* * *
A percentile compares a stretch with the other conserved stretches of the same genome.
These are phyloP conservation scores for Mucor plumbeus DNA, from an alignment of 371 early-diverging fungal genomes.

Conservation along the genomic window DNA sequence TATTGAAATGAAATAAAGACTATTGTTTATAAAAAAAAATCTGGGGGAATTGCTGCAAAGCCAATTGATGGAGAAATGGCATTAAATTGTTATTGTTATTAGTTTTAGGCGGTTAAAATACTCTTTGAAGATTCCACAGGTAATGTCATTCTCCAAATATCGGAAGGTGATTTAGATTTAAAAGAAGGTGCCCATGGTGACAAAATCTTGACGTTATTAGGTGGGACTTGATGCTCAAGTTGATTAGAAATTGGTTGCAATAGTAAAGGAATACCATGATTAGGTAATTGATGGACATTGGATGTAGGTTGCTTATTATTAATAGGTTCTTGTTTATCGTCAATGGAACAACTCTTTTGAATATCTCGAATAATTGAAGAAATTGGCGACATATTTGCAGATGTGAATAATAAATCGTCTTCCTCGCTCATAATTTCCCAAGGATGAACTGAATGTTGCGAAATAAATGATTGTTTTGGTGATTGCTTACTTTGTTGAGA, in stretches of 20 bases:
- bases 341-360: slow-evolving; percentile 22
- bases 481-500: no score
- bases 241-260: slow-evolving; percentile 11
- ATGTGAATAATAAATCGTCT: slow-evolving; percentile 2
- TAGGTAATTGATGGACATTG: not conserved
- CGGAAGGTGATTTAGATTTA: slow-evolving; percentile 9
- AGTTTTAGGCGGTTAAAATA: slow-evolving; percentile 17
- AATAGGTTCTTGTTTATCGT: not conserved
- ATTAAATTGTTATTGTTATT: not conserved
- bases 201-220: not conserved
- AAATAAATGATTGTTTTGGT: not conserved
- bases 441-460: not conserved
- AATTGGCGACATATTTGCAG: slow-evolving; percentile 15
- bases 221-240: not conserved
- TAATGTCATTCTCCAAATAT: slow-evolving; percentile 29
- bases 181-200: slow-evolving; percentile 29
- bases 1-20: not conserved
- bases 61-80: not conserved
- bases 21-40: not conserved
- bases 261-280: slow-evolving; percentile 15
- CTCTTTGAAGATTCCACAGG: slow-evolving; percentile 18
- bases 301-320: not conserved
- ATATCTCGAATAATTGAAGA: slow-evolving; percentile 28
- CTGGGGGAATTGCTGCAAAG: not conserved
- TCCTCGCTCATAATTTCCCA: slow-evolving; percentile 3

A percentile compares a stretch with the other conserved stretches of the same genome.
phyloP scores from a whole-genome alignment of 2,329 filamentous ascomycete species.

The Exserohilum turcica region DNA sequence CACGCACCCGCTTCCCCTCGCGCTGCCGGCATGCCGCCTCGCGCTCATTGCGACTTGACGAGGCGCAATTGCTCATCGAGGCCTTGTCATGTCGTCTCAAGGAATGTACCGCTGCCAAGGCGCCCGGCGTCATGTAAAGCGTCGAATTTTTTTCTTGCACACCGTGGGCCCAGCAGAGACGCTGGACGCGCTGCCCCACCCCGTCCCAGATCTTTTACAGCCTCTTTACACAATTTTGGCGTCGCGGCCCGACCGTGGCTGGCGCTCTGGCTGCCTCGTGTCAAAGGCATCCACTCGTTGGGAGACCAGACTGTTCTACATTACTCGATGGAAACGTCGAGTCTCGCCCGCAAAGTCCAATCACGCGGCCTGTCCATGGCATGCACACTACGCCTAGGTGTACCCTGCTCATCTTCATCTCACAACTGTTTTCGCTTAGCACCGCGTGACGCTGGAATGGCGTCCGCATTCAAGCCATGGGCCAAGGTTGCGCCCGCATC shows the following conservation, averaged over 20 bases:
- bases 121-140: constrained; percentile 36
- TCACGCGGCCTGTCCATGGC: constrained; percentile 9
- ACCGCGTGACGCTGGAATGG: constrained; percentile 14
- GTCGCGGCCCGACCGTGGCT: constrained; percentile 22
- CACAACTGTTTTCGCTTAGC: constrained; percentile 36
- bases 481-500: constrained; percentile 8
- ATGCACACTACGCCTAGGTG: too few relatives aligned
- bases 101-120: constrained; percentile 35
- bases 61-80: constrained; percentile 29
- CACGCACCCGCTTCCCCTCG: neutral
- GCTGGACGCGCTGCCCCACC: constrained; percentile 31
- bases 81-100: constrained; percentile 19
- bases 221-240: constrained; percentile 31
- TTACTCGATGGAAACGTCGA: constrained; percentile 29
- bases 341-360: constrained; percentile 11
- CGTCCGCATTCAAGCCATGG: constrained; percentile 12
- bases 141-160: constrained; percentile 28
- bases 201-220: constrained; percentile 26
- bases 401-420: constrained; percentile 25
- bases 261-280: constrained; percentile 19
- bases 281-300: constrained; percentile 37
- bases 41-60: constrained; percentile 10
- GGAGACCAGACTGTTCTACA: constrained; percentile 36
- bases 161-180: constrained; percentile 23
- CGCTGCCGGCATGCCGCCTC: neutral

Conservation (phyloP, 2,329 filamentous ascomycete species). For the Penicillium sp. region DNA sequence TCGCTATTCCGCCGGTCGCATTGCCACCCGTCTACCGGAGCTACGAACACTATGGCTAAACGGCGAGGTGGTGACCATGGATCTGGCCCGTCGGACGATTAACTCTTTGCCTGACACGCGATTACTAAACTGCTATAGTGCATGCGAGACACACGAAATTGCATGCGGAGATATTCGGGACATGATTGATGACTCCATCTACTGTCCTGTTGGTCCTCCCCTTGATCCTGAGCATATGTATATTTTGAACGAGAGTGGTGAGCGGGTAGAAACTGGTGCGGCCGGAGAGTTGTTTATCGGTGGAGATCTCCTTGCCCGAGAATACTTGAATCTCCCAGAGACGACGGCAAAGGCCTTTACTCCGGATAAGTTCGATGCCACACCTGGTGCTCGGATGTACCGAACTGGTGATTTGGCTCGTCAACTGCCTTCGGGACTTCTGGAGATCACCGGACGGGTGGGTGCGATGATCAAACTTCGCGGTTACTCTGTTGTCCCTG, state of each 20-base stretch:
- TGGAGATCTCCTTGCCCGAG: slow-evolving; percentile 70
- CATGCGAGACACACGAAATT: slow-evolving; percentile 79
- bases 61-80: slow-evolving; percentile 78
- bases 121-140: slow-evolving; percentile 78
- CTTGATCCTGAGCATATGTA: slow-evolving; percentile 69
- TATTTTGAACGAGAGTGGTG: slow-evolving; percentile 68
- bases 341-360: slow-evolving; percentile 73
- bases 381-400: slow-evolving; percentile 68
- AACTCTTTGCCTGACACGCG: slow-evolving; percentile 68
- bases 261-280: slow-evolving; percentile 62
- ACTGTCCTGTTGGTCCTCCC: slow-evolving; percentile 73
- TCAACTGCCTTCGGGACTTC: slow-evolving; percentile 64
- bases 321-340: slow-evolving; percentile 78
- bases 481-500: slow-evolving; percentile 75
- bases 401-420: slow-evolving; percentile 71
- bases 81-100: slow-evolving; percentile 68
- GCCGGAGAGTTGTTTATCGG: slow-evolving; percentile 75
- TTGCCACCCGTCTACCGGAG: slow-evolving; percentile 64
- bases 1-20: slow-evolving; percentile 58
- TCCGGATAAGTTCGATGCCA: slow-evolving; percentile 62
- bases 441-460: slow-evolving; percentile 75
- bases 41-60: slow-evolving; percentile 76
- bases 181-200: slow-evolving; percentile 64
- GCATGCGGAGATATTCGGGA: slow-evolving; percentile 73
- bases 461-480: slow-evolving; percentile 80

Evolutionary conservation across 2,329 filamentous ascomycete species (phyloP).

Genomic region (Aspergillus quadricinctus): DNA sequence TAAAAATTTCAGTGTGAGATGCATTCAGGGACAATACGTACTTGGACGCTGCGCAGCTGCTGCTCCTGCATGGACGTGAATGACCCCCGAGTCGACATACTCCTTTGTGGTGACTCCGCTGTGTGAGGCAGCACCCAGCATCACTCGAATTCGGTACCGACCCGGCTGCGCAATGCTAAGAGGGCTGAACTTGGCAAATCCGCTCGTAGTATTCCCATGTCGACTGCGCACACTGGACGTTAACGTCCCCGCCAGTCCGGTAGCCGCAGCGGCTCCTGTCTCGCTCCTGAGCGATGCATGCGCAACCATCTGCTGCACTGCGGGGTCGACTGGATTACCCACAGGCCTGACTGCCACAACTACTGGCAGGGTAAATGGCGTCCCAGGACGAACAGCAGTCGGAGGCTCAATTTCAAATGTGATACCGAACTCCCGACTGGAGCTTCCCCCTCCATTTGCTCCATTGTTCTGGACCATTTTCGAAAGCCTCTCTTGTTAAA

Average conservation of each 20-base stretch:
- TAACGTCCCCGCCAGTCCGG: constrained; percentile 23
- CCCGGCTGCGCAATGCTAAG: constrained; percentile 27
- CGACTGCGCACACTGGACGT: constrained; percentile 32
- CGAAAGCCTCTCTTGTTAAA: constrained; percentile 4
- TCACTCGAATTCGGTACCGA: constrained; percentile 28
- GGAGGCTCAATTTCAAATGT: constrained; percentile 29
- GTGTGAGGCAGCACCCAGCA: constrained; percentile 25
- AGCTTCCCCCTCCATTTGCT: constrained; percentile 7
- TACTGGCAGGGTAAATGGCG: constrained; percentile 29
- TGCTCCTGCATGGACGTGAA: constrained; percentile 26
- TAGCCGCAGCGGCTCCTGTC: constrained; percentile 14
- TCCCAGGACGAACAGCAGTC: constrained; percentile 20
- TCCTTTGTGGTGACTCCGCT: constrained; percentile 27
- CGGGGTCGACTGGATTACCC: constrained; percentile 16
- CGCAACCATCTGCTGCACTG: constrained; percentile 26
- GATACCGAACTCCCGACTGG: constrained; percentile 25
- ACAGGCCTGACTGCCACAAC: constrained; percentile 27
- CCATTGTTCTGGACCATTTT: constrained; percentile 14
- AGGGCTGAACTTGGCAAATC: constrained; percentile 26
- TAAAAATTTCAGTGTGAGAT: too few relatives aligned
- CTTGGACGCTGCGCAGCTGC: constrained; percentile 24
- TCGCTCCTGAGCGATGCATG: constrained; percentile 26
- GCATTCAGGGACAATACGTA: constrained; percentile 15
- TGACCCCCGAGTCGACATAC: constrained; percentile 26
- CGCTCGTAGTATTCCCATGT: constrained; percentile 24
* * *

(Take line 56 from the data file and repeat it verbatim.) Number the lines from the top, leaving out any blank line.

- CGCTGCCGGCATGCCGCCTC: neutral